James Nielsen rides around Manhattan on Thanksgiving night 2017 after undergoing a round of chemotherapy. Photo from Steven Nielsen

“I guess we’ve always just kind of been in the place like, ‘It doesn’t help’ — letting your head spin and certainly getting overwhelmed by emotion — you have to kind of keep everything together for him,” Steven Nielsen said. “He made us so strong. We made him strong, but he led the way.”

Being able to salvage his leg was a small, yet short-lived victory. By December, doctors were finally able to pinpoint his diagnosis. Staring down a cancer with such long odds of survival precipitated an unusual response from the Nielsens — a trip to Disney World.

“We didn’t let it control us, we controlled it,” the father said. Self-pity was never in James’ vernacular. “We were never naive about the possibilities of what could happen, but we also, all of us, really felt that it wasn’t worth putting your energy there. Put energy toward your cure. And so we lived life that way.”

The family dedicated their son’s last months to embracing life, spending Thanksgiving evening perusing Manhattan after an eight-hour round of chemo, looking at stores on Madison Avenue, a night his father remembered as “magical.” They visited a ranch in upstate New York just weeks before his death, one of James’ favorite places to vacation. They went to the beach.

While their focus was getting the most of their time remaining, James’ parents were far from ready to give up the fight. Feeling like their experience at Memorial Sloan Kettering left something to be desired, Steven Nielsen did some research that led him to French. James participated in some clinical trials and spent time at the Boston facility, where he and his father even managed to find time to explore the city and visit colleges with notable pharmacy programs, a field in which James had expressed a future interest.

The father’s dogged pursuit of answers for his son led French to mistakenly call him “doctor” during one of their numerous correspondence.

“He wrote in a way that made me think that he knew quite a bit about medicine, I just assumed he was a physician,” French said, laughing. Both Nielsens are teachers in the Comsewogue district.

French is hoping to soon be provided with donated tissue from James for the purpose of research, one of the teen’s dying wishes. His will be the first cancer cell line, which are living cancer cells used for research, with NMC that French will have been able to get his hands on, an essential gift if there’s any hope for untangling the mysteries of the cancer form.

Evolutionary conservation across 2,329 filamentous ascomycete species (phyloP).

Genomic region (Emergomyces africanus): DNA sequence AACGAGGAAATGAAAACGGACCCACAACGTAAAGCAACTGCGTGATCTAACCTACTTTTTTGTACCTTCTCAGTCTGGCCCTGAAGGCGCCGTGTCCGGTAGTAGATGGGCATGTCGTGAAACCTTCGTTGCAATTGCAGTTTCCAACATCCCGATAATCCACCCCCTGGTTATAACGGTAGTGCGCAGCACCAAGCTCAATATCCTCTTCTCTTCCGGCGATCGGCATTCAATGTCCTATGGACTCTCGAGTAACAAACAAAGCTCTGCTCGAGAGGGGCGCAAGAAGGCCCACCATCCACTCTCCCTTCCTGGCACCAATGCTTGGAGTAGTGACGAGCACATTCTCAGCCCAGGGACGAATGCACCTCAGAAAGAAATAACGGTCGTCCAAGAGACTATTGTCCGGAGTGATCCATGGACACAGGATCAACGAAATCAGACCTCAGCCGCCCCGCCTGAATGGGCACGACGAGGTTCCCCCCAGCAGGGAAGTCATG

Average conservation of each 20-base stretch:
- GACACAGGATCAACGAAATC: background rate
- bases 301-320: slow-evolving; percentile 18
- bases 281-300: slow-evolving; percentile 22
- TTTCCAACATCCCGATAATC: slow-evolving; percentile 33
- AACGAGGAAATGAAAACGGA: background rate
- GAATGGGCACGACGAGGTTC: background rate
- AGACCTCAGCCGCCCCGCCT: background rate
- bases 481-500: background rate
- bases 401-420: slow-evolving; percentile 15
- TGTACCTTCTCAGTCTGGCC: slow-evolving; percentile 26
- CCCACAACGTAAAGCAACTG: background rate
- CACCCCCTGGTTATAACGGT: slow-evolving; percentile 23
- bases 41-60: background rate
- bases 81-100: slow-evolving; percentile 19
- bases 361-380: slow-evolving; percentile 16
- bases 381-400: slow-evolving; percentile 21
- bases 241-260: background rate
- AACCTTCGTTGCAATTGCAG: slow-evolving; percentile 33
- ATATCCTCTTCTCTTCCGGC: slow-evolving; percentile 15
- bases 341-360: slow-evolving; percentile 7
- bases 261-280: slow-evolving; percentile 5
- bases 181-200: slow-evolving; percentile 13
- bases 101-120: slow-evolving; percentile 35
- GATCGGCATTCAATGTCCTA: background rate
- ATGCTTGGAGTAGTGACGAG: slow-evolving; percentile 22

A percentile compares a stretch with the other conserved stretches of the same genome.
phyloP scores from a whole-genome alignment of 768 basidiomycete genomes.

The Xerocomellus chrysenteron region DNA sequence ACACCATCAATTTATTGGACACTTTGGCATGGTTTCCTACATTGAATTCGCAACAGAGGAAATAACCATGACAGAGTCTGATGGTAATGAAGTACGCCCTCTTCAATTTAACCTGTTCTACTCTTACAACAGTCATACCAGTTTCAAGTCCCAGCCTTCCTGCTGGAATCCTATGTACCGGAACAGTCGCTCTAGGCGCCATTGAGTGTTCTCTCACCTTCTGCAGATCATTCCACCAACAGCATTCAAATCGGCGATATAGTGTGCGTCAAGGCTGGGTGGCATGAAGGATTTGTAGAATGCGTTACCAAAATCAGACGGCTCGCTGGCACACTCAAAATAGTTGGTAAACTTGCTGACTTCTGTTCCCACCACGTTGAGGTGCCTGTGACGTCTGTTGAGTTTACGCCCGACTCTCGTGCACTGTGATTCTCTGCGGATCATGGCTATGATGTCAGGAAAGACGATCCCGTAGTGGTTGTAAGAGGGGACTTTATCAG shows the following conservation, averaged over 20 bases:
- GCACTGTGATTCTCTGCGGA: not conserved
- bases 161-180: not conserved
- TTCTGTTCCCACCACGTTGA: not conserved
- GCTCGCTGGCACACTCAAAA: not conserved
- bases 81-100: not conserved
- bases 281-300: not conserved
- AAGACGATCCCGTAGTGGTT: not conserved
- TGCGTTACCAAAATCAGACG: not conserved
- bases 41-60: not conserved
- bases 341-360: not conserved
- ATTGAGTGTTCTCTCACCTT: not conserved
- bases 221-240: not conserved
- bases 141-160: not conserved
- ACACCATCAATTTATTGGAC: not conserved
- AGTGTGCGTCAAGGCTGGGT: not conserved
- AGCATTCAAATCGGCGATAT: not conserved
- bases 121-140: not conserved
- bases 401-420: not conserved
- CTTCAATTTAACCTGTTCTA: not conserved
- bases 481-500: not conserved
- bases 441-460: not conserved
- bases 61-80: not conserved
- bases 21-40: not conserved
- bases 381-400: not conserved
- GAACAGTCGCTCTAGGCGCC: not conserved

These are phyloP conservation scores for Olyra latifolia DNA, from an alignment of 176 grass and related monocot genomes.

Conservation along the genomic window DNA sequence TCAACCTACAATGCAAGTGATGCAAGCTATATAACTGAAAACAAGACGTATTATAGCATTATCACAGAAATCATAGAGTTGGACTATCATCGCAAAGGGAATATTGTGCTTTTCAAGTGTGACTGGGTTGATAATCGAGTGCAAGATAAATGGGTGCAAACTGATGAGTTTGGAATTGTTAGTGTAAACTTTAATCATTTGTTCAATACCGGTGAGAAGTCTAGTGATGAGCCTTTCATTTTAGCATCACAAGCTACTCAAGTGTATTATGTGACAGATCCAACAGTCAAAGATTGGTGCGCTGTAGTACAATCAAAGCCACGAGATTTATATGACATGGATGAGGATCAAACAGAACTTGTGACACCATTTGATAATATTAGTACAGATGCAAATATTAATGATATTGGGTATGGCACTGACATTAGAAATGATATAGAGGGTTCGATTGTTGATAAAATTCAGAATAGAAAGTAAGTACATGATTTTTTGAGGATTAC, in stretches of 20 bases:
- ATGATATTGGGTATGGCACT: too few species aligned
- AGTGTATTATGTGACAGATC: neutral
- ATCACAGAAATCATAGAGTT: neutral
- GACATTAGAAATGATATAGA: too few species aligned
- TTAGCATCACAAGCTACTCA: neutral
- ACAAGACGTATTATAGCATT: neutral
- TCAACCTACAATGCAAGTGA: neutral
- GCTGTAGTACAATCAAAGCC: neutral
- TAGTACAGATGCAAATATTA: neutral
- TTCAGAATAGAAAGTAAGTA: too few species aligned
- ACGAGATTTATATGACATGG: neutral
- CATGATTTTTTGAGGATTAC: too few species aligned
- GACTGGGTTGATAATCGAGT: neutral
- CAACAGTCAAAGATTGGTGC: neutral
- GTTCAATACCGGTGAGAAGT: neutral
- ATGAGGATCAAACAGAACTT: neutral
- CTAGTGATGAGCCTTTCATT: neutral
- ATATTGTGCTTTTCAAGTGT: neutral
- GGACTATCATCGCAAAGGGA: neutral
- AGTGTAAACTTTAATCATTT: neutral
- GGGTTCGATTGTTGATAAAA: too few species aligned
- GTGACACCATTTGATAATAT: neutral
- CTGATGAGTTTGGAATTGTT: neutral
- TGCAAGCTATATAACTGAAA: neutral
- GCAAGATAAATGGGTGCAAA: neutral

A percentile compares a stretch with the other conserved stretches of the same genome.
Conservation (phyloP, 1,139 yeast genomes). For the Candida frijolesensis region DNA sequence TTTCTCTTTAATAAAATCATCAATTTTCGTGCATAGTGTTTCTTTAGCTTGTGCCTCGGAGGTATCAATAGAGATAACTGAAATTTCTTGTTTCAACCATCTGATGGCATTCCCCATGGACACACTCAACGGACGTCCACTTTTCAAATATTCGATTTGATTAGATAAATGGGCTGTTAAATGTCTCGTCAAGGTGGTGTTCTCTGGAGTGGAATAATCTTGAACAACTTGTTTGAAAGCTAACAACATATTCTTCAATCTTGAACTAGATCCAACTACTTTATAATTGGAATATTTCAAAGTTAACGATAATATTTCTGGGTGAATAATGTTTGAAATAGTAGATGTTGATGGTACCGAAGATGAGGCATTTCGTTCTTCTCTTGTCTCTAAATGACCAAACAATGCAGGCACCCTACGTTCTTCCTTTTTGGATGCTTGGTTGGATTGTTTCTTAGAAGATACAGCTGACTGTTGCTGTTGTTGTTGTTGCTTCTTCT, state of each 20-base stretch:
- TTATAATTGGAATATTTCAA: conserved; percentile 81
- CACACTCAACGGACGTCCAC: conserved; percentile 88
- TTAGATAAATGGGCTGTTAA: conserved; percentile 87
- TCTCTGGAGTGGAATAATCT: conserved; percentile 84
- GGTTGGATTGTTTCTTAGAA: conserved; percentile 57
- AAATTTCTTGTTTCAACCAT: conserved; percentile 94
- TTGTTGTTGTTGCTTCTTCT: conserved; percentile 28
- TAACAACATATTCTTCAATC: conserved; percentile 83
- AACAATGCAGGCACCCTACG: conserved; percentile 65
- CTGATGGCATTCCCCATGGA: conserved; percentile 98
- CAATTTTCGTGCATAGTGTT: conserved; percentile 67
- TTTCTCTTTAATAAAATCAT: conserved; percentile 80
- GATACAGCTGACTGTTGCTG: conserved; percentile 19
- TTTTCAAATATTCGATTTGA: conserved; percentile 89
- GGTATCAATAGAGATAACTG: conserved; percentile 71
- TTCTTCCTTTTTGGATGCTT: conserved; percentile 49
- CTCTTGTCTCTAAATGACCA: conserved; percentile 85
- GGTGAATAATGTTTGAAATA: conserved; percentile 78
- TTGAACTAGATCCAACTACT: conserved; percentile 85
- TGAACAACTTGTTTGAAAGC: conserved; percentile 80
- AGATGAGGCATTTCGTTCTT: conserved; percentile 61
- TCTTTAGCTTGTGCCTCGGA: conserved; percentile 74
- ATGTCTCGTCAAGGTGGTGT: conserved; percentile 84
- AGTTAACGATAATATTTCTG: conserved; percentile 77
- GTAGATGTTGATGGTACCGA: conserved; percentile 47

“The tissue that he donated at his autopsy for research was priceless, and potentially a very valuable tool to perform research with,” French said. “He was just a sweet individual. It tore my heart out when I met him very briefly … It was quite riveting to meet him just sort of knowing the truth, that this was likely to not go well.”

For James the decision to donate tissue for research was reflexive and required about two minutes of thought, according to his parents. The teen was known for reusing Dixie cups and napkins because of his aversion to creating waste.

The Nielsen family goes pumpkin picking shortly before he underwent surgery in Oct. 2017 to remove a tumor from his right leg. Photo from Steven Nielsen

“For him it was just what you do — he didn’t think it was a big deal,” his mother said. “What we look to as heroic or whatever is not really that heroic. Sometimes unassuming people are the most heroic, not people who are very vociferous.”

She said the family can take some comfort in knowing there’s a possibility James’ struggles could lead to a better future for someone else.

“I think if you believe everyone has a purpose, you’d like to think such a horrible result would end with something purposeful, like contributing toward the cure for other people,” the father said. “For us to have him taken away, you hope that that’s the reason.”